Kingdom Come: A Short Pilgrimage to Kingdom Trails

On the first full day of my recent mountain biking trip to Kingdom Trails, in East Burke, Vermont, I was taking a moment to rest on Darling Hill Road, a main thoroughfare to the trail network, when a truck came along lazily, pulled up along side me. Inside was a grizzled sheep dog and his equally grizzled person with a dirty Budweiser trucker, holding down a mop of brown hair.

From inside the cab of the truck, the driver croaked something at me both inaudible and indecipherable.

“Excuse me?” I said.

“Want some marijuana?” and with that he extended his arm and at the end of it was a small glass pipe.

“No. No, thanks,” I said.

“Your loss.” And, with that, the truck pulled away.

Quintessential Vermont. A place of stark contrasts in it’s people, landscapes and possibilities.


Kingdom Trails & East Burke, Vermont

Every summer, we pack our daughter off to camp in mid-August. As soon as she’s gone, I’m freed from summer Dad-duties. I pack my car, and take off on my own adventure. Some summers it’s the Whites or the Adirondacks or the Gunks. But, as a new mountain bike rider, I wanted to go explore a place that I’d been reading a lot about.

Kingdom Trails is a network of 80 miles of mountain bike trails in Vermont’s Northeast Kingdom. Located in East Burke, about 7 hours from Rochester, New York (my home base), Kingdom offers a playground for all sorts of riders.

I’m fairly new to mountain biking, and I’m a very conservative rider. I’m not into bombing down hills or shredding technical trails. What I’m looking for is a chance to be on my bike, outside, and to be able to experience a lot of nature in a day.

Kingdom accommodates. I’ve rode there about four days, covered much of the green and blue trails without repeating anything. But, for those looking for more challenge, there’s plenty of black trails for steep downhills or technical riding. I saw plenty of riders, like myself, rocking their dad bods. I saw groups of families with dads on full-suspension rigs with their kids on Walmart Huffies. I saw retiree couples getting rides in.  All are welcome.

East Burke also provides an excellent hub for travelers. I stay in a lean-to in the Burke Mountain campground, which was perfect for my budget and plans, as well as providing a central place for riding from. The first day, I drove down to the main parking lot in town (a 2 mile trip), but the second day I rode directly onto the trails from the campground. The campground is on a mountain directly above a ski resort. So, if you are looking for upgraded accommodations, this might be the place for you.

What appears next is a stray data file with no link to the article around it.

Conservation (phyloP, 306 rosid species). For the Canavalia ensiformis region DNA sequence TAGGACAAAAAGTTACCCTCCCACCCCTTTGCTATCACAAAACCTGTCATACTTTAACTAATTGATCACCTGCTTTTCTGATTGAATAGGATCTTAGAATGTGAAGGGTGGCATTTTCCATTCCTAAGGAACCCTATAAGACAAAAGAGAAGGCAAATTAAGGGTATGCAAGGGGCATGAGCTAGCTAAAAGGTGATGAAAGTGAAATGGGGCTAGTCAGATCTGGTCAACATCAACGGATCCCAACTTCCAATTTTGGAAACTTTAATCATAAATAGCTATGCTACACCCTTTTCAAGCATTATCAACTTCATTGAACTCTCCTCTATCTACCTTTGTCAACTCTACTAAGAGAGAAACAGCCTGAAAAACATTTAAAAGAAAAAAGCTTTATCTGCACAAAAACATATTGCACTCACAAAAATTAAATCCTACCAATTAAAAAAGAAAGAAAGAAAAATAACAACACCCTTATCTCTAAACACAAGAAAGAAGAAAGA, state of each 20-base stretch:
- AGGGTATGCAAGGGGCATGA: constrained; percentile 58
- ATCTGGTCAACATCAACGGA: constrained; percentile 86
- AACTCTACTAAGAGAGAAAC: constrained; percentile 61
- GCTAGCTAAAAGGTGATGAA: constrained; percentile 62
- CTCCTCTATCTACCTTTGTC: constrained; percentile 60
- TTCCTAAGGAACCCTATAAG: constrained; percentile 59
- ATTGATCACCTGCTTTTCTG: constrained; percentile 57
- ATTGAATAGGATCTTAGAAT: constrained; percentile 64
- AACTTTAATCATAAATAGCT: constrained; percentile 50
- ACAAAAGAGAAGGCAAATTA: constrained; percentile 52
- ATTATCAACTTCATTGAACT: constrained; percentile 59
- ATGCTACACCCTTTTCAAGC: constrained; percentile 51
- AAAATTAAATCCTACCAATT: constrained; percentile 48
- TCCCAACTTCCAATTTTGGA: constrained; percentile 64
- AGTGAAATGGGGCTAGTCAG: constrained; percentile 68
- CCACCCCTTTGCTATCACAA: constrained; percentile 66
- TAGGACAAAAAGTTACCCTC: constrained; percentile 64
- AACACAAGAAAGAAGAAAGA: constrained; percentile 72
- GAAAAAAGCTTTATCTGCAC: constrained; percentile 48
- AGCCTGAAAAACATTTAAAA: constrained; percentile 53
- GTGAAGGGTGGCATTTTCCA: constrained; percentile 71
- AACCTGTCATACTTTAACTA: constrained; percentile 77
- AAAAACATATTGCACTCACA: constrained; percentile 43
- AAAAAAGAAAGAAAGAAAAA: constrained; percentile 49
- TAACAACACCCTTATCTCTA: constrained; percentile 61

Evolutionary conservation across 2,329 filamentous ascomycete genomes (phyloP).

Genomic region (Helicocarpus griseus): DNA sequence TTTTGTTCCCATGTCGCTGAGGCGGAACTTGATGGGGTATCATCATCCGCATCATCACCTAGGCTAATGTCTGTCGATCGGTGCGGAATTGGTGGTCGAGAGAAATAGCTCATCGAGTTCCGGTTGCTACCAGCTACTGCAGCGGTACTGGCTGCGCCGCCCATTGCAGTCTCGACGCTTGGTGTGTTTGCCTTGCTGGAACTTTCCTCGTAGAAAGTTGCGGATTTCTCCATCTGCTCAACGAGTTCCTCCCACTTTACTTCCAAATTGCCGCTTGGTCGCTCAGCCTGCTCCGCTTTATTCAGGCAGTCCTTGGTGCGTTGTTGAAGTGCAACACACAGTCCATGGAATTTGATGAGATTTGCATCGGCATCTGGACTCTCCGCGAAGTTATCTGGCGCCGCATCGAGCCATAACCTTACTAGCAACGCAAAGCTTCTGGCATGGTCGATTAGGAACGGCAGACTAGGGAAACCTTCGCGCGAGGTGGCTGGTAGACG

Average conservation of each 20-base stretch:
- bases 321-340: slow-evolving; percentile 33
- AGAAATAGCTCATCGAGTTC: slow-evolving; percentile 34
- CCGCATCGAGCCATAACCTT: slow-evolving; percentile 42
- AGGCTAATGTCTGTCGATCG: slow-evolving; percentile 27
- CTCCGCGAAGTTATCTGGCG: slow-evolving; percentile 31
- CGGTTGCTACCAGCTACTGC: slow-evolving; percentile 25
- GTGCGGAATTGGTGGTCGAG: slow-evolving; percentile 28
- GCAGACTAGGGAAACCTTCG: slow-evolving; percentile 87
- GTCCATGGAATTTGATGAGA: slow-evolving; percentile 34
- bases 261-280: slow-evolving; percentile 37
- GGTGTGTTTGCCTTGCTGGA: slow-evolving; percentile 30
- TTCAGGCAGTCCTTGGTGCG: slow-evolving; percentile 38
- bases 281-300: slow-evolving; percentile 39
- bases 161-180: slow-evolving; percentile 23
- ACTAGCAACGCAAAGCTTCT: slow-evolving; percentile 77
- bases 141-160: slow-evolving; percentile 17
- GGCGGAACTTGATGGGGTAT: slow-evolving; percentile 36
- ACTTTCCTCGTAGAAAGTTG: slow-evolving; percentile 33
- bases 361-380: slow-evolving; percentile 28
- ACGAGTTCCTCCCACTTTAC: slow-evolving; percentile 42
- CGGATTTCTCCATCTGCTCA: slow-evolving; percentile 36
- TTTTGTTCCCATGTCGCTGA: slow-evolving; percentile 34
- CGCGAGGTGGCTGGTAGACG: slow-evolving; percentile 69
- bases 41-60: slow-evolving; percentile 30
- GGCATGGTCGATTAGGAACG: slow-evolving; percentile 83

The campground the the resort are owned by the same people, so campers have access to the pool and hot tub at the resort, as well as the pub, which offered great food, and more importantly, a dozen taps of excellent Vermont craft beer.

In town, there are rentals, hostels, motels. And, for a small town, there’s several gastro-pubs, ice cream shops, and delis. Everything is very low-key and friendly. It’s a great mountain town.

In town a popular spot is the Tiki Bar, great for post-ride beverages. Atop Darling Hill, I found a bike shop-Espresso Bar-Beer Garden. To dip into my cliche bucket–a little heaven on Earth. Talk about contrasts–one minute you can be riding in what feels like the back country, but a few minutes later you can be indulging in the finer points of civilization: an espresso, or a cold double IPA, or a plate of house made sausages over piles of mashed potatoes. Or all perhaps all three.


The Riding

Pretty much anyone going to Kingdom is going to find themselves stopping in the Trail Network Office, where you buy a $15 pass to ride for the day and get a trail map. My first time, I told the person I was a first-timer and that I was fairly new to mountain biking. I got suggestions for a 20 mile ride on manageable trails, and with that, I felt pretty oriented to the area.

Some of my favorite rides from this trip took me to what felt like remote places. While I had to take the steep River Walk, a black-square route to get down to River Run, it was worth the risk. River Run is several miles of either old logging-road or groomed single track. There are several places to access the adjacent stream.

I started the blog post talking about the contrasts that seem everywhere for me in a place like Kingdom and in particular the riding here. Sometimes in open fields and others through tight forests. Sometimes down steady declines and others off the bike pushing up big slopes.

For me, the seven hour trip from home is too far for a weekend, so I’ll have to content myself with planning a trip back to Kingdom and East Burke next summer.

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